Saturday, July 13, 2019

Motivation: A Little Helpful Brain Science, Part One

Not long ago I admitted to a colleague that I'm tired of "motivating" students. I want students to study and practice because they want to, not because I lit some magical motivational fire under them. I hear you all laughing, blog followers. I do. You want the same thing.

Probably most of us have employed the usual motivational tools: rewards, games, pieces that hook the student, even public performances for the students that only get really excited when they know a performance is coming up. These are all extrinsic motivators, and many of them work, at least in the short run.

But let's talk about truly intrinsic motivators. Like so many English words, the word motivation has multiple meanings. This blog defines motivation as the catalyst for physical movement. What spurs us to put one foot in front of the other or our hands on the piano keys to get ready to play? The interplay of brain chemicals and brain cells that results in a desire to move. In short, the neurotransmitter dopamine.

Neurotransmitters are the chemicals of communication between nerve cells. Nerve impulses jump across gaps between nerve cells in order to transmit information. Neurotransmitters are released into these gaps, called synapses, activating the conditions required to send messages from one cell to the next. Okay, that's all the science you need to know right now. Not too hard, right?

Neurotransmitters have particular jobs, and dopamine is key to stimulating muscles to move. Dopamine starts the engine of movement, it facilitates the continuation of movement, and it helps the brain to learn the movement to make it easier to access the next time it is desired. Pretty great stuff, right? And, guess what? It is often called the "reward neurotransmitter" because it also creates a sense of pleasure when we are doing something we like doing, which includes movements we like doing.

The brain is designed to create reward activated movement when everything is working according to plan. However, everything doesn't always work according to plan. Some external factors can impact the amount of dopamine in the system, thereby making movement less pleasurable or even harder to learn.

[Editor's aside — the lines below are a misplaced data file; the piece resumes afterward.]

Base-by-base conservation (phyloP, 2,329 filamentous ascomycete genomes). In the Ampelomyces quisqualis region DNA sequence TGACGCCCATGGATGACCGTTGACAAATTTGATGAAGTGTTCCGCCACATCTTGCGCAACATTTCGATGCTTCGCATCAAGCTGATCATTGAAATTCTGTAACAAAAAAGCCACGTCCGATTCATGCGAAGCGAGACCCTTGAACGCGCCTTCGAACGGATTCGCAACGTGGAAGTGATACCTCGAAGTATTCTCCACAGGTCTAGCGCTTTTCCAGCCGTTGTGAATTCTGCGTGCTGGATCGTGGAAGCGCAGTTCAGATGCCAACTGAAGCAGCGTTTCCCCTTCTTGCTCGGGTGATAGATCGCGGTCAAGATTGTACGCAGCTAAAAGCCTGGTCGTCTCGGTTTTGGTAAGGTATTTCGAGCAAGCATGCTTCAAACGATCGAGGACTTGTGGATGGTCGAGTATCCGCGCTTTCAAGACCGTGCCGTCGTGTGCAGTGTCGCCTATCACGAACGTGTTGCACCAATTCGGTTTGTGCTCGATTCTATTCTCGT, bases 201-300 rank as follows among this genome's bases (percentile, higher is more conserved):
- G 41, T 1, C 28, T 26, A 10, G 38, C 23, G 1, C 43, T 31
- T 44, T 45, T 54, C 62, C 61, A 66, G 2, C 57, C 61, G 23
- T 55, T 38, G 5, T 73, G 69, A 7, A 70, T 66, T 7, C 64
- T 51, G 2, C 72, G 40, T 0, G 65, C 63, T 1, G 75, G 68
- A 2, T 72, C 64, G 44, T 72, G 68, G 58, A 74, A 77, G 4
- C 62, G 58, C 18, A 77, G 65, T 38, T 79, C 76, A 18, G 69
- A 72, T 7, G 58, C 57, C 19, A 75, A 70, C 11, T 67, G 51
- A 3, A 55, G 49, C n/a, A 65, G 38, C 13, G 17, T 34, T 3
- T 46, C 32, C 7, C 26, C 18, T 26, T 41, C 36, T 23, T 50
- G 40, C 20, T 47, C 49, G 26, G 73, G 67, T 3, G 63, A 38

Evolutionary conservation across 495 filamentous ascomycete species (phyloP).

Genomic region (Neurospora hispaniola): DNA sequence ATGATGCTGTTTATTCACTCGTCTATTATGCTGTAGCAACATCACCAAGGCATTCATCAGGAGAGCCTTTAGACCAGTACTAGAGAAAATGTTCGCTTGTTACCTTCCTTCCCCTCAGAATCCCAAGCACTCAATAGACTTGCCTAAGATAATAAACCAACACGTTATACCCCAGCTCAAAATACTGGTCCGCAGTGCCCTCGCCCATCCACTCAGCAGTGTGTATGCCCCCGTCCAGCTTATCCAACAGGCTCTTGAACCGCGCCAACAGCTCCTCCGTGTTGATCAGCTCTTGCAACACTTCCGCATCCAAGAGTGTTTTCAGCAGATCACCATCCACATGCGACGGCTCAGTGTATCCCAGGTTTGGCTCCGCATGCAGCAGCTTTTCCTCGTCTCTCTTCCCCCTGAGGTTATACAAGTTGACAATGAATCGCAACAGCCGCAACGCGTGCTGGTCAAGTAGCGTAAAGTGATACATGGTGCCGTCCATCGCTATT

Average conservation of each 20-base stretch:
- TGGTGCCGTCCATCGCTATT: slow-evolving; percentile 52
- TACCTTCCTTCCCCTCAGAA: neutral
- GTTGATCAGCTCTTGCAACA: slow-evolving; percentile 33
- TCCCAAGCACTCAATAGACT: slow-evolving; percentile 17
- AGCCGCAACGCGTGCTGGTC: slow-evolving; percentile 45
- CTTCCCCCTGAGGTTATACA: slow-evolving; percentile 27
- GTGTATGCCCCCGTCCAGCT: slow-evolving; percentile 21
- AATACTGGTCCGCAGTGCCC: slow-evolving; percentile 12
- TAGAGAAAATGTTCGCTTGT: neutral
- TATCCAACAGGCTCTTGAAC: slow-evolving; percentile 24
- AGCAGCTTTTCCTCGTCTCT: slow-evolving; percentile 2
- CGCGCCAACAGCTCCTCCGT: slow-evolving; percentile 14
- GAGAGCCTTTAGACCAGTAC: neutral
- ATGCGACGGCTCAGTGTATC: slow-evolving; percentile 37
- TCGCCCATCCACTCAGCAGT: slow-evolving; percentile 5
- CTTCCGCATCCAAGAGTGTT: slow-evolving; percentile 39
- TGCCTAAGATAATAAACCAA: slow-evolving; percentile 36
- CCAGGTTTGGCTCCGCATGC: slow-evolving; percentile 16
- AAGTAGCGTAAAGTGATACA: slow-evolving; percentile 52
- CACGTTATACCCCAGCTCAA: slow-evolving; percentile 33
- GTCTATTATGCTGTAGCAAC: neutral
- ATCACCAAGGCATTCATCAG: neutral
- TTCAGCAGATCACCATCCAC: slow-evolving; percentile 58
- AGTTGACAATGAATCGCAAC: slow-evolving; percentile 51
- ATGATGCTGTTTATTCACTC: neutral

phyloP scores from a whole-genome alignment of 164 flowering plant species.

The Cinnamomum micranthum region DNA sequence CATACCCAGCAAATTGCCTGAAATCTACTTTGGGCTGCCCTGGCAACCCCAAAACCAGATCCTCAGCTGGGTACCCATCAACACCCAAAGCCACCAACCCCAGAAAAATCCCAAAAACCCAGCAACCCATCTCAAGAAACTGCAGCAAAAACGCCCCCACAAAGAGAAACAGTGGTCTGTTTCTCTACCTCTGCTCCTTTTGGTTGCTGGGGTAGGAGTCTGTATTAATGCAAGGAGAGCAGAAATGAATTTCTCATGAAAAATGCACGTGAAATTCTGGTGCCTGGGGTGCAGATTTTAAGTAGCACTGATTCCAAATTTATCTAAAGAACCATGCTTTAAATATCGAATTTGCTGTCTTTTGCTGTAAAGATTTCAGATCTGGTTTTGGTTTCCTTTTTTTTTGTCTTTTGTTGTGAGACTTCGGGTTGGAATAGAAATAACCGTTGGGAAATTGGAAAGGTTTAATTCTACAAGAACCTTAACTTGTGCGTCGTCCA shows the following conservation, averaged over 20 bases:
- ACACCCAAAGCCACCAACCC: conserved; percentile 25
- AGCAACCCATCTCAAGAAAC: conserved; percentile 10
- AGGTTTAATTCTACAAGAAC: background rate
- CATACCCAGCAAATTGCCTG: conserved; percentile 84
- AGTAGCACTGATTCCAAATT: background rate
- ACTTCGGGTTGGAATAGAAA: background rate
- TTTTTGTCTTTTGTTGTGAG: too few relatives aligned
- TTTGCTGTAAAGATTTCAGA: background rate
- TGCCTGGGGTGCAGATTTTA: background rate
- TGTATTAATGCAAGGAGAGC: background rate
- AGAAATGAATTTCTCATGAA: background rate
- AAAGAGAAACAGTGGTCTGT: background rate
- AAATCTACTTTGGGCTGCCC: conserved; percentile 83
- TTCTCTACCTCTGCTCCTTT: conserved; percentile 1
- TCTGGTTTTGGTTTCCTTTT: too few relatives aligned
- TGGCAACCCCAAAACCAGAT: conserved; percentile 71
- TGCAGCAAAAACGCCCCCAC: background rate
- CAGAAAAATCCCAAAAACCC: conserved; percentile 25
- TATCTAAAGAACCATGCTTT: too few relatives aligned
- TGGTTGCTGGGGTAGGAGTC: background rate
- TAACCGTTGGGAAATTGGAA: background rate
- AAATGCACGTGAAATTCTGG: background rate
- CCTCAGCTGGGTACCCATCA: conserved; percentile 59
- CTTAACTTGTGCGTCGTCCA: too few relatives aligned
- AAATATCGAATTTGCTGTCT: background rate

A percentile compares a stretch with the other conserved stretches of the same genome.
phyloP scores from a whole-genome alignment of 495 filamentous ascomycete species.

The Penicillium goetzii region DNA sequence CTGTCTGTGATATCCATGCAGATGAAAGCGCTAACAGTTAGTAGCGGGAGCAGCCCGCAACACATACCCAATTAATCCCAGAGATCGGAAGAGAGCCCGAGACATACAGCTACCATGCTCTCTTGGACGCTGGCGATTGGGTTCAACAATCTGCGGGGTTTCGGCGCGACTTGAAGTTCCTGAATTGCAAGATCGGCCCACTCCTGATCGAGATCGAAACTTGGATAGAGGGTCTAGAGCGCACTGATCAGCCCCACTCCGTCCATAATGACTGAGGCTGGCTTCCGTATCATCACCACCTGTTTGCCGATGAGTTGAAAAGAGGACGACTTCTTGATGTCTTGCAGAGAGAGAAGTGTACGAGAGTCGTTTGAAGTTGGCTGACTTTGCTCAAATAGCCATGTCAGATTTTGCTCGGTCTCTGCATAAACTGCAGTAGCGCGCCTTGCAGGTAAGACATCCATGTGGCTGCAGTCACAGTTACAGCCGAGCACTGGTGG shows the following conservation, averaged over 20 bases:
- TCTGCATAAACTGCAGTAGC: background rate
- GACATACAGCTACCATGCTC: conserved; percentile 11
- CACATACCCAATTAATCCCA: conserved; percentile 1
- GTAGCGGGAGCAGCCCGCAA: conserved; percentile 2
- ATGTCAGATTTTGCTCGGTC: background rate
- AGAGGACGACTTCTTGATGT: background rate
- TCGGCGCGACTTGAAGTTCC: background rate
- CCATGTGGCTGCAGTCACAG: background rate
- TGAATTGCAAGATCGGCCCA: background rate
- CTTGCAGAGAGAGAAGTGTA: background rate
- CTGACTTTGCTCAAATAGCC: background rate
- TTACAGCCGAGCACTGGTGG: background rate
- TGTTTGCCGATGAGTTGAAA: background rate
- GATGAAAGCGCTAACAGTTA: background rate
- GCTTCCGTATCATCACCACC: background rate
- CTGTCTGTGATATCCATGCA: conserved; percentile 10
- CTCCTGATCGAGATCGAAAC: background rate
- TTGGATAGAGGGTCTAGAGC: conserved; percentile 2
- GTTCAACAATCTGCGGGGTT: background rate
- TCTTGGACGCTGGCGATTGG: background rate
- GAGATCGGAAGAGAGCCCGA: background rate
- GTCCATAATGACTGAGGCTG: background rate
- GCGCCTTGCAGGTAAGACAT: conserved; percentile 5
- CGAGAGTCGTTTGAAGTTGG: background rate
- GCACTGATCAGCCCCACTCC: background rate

Here are some of the common interferences with reward activated movement:

  • STRESS   Big surprise, right? How do you move when you are feeling undue stress? What do you notice about your students' movements during stressful periods in their lives? Less dopamine means it's harder to get moving and to continue moving.
  • UNHEALTHY NUTRITION  Another obvious dopamine blocker. Junk food may offer a temporary "feel good" sensation, but over the long haul, it reduces the availability of dopamine.
  • LACK OF SLEEP  Do you or your students lack sufficient rest? Here's one more reason why you need sleep.
  • LACK OF EXERCISE  Prime the dopamine pump through purposeful movement. Walk the dog, cat, llama, whatever you own.
There are other conditions, including diseases, that can cause or contribute to a lack of dopamine in the system. Anyone with serious symptoms of fatigue, depression, and movement challenges needs to be evaluated. This list is by no means complete or to be used as a diagnostic tool. The purpose of this list is to help us understand that basic good health practices also help us move better. It's brain science, and it's not too hard.

Check out Part Two for practical tips on encouraging reward activated movement.

No comments:

Post a Comment